Rosalyn Carson-DeWitt, MD
Varicose veins are enlarged and swollen veins. They’re most common in the legs, but can happen anywhere.
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Veins have one way valves to channel blood back to the heart. Damage to the valves causes blood to pool in the veins. This causes them to get bigger. They’re also easier to see under the skin.
Risk Factors TOP
Varicose veins are more common in women. Your chances are also higher if you:
- Are older
- A family history
- Go through hormonal changes
- Put pressure on the veins of the pelvis—can happen with pregnancy
- Work in a job that where you sit or stand for long periods of time
Common problems include:
- Enlarged, twisted, and swollen veins that you can see
- Achy, tired, or a heavy feeling in the legs
- Leg cramps
- Burning or throbbing pain in the legs
- Swollen legs
Skin changes may result in:
- Sores that are hard to heal
The doctor will ask about your symptoms and health history. Your answers and a physical exam may point to varicose veins. In some cases, a
ultrasound may be done.
Care may involve:
To start out, your doctor may advise:
- Not standing or sitting for long periods of time.
- Resting with your legs raised above your heart.
- Moving your legs around when standing or sitting for long periods of time.
- Wearing compression stockings. They may help improve blood flow in your legs.
Procedures are done if other care methods fail to work:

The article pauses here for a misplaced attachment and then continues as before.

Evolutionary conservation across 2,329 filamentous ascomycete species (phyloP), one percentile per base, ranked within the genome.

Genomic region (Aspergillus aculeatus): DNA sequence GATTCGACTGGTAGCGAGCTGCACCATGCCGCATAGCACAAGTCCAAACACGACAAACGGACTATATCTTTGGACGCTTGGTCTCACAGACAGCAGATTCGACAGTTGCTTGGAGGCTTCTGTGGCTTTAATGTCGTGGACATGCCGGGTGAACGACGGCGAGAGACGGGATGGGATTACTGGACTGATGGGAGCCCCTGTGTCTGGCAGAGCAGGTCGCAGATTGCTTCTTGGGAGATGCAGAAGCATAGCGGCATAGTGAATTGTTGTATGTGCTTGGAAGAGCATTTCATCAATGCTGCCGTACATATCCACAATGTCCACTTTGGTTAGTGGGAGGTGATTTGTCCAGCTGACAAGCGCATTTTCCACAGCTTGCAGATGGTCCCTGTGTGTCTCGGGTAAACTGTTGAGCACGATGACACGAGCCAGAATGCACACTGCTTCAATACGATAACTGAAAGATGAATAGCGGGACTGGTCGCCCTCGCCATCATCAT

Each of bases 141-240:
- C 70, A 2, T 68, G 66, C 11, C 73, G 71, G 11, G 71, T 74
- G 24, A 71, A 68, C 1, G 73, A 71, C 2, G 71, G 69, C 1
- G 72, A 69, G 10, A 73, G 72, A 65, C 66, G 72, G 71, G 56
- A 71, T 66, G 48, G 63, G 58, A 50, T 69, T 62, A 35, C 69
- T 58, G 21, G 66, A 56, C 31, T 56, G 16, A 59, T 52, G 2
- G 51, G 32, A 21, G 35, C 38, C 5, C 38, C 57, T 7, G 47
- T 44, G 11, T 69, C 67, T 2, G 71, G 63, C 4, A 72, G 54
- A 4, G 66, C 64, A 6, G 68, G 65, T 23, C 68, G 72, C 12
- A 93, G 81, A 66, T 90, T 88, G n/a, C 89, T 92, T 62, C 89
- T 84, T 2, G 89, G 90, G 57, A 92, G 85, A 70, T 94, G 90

- Laser or light source energy to seal, collapse, and dissolve varicose veins
- Sclerotherapy—a chemical is injected to shrink the veins
- Radiofrequency ablation—collapses and seals varicose veins
- Endovenous mechanochemical ablation—closing varicose veins with a rotating wire and chemical agent
- Adhesive sealing—sealing veins close to the skin using an adhesive agent
- Surgery—banding and removing affected veins
To lower your chances of varicose veins.
- Lose excess weight if you need to.
- Get regular physical activity.
- Don’t stand or sit for long periods of time. Move around when you can.
American College of Phlebology
Society for Vascular Surgery
Canadian Society for Vascular Surgery
Varicose veins. EBSCO DynaMed Plus website. Available at:
. Updated March 30, 2018. Accessed July 11, 2018.
Varicose veins. Society for Vascular surgery website. Available at:
https://vascular.org/patient-resources/vascular-conditions/varicose-veins. Accessed July 11, 2018.
Varicose veins and spider veins. Office on Women's Health website. Available at:
https://www.womenshealth.gov/a-z-topics/varicose-veins-and-spider-veins. Updated March 16, 2018. Accessed July 11, 2018.
Last reviewed May 2018 by
EBSCO Medical Review Board
Michael J. Fucci, DO, FACC
Last Updated: 7/11/2018